|Tracking Star-Advertiser reporter Dan Nakaso's gratuitous use of the "B-word" in his articles||Article Date||Headline||Was B-word used?|
|8/28/2015||Sweep notices coming Monday||Yes|
|8/30/2015||Timing is crucial for clearing camps, sheltering homeless||Yes|
Thursday, October 04, 2012
Lies, lies and (sigh) more lies
by Larry Geller
It used to be that newspapers and journalists were responsible for factchecking. Sadly, this essential function has been “outsourced.” Rather, the reader is led to “believe” by the usually uncritical reporting.
I’ll rant a bit on our culture of lying in another article.
Question: Are these politicians intelligent people, lying and distorting in order to win office, knowing that the American people will swallow and believe whatever they say? Or is an understanding of the facts no longer a requirement to hold public office?
**** Excerpt **** Read entire article on Factcheck.org website here.
Dubious Denver Debate DeclarationsObama and Romney swap exaggerations and false claims in their first meeting.
Posted on October 4, 2012
We found exaggerations and false claims flying thick and fast during the first debate between President Obama and his Republican challenger, Mitt Romney.
- Obama accused Romney of proposing a $5 trillion tax cut. Not true. Romney proposes to offset his rate cuts and promises he won’t add to the deficit.
- Romney again promised to “not reduce the taxes paid by high-income Americans” and also to “lower taxes on middle-income families,” but didn’t say how he could possibly accomplish that without also increasing the deficit.
- Obama oversold his health care law, claiming that health care premiums have “gone up slower than any time in the last 50 years.” That’s true of health care spending, but not premiums. And the health care law had little to do with the slowdown in overall spending.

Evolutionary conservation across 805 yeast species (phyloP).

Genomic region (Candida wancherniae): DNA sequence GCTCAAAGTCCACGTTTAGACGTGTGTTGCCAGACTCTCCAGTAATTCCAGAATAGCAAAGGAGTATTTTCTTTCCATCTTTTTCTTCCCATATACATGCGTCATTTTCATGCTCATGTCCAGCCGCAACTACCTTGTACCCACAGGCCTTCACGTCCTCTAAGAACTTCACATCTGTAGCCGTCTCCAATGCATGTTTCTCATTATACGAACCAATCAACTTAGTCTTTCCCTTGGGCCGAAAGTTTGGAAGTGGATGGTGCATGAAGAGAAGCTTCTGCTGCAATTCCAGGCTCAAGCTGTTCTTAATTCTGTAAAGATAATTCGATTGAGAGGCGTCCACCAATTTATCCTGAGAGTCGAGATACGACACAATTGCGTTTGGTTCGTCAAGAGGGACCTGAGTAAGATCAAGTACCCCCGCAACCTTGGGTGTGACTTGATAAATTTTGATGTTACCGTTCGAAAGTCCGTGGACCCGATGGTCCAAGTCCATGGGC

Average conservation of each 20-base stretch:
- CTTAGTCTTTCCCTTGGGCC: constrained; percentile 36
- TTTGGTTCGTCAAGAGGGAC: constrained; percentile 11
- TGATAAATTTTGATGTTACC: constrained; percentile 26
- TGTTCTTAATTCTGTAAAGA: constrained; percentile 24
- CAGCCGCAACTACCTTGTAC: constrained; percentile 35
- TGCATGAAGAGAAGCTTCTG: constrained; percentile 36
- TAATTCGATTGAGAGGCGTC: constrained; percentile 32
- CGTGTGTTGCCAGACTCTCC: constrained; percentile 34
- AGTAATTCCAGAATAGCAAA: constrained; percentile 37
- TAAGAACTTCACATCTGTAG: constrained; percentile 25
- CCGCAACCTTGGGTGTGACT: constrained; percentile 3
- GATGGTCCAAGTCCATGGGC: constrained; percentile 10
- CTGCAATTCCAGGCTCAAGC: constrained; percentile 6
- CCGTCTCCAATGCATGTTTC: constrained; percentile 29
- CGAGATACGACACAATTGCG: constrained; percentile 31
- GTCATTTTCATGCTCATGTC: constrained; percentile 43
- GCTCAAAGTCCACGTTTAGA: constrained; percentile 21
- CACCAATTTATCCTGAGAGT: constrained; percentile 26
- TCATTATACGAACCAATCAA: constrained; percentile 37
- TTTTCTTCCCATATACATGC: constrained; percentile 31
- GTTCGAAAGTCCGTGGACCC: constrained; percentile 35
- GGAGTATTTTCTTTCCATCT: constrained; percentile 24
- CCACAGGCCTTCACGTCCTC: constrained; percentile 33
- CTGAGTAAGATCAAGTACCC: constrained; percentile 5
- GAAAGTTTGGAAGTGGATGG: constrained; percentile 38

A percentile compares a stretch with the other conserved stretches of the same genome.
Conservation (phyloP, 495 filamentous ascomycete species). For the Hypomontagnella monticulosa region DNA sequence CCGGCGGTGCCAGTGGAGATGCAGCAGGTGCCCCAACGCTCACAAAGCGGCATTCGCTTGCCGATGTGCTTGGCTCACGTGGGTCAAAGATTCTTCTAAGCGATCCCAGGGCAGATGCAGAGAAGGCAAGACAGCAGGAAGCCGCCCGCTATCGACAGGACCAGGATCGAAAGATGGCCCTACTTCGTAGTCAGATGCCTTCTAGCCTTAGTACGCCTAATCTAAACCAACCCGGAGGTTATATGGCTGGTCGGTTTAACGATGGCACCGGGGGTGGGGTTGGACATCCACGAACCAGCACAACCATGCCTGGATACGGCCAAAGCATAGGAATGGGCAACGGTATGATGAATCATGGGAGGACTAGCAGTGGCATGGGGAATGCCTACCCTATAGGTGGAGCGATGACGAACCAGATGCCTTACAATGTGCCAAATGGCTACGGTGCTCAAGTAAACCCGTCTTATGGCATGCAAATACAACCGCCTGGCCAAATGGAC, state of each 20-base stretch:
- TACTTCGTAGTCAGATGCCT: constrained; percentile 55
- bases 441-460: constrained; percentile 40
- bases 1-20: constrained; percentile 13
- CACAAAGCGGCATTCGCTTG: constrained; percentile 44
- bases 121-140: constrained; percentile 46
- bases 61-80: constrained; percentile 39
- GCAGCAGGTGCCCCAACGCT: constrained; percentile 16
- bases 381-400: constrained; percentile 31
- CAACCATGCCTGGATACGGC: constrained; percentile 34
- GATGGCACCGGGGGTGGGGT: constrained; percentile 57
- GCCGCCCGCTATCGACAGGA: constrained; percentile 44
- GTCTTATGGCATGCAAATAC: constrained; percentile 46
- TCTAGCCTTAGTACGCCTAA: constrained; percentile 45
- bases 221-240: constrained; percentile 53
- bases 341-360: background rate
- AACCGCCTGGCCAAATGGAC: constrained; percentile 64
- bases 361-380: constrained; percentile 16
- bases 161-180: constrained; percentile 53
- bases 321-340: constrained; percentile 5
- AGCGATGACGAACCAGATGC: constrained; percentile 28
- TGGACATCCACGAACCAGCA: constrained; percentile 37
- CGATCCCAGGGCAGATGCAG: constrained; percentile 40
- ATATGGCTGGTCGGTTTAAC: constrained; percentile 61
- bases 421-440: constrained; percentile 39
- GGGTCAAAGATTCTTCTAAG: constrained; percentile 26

- Romney claimed a new board established by the Affordable Care Act is “going to tell people ultimately what kind of treatments they can have.” Not true. The board only recommends cost-saving measures for Medicare, and is legally forbidden to ration care or reduce benefits.
- Obama said 5 million private-sector jobs had been created in the past 30 months. Perhaps so, but that counts jobs that the Bureau of Labor Statistics won’t add to the official monthly tallies until next year. For now, the official tally is a bit over 4.6 million.
- Romney accused Obama of doubling the federal deficit. Not true. The annual deficit was already running at $1.2 trillion when Obama took office.
- Obama again said he’d raise taxes on upper-income persons only to the “rates that we had when Bill Clinton was president.” Actually, many high-income persons would pay more than they did then, because of new taxes in Obama’s health care law.
- Romney claimed that middle-income Americans have “seen their income come down by $4,300.” That’s too high. Census figures show the decline in median household income during Obama’s first three years was $2,492, even after adjusting for inflation.
- Obama again touted his “$4 trillion” deficit reduction plan, which includes $1 trillion from winding down wars that are coming to an end in any event.
Romney sometimes came off as a serial exaggerator. He said “up to” 20 million might lose health insurance under the new law, citing a Congressional Budget Office study that actually put the likely number who would lose employer-sponsored coverage at between 3 million and 5 million. He said 23 million Americans are “out of work” when the actual number of jobless is much lower. He claimed half of all college grads this year can’t find work, when, in fact, an AP story said half either were jobless or underemployed. And he again said Obama “cut” $716 billion from Medicare, a figure that actually reflects a 10-year target for slowing Medicare spending, which will continue to grow.
**** Excerpt **** Read entire article on Factcheck.org website here.
Note: This article is not covered by Disappeared News’ Creative Commons license.
Too often, neutral bodies adopt a "false equivalency" tone when refereeing disputes between tow parties. Which, if unjustified by the particular facts, actually constitutes a bias and leads to distortion. I read through several of the "fact check" efforts spurred by the Denver debate and this one, from FactCheck.org, was one of the more disappointing in that regard.
Look at their very first example:
"Obama accused Romney of proposing a $5 trillion tax cut. Not true. Romney proposes to offset his rate cuts and promises he won’t add to the deficit."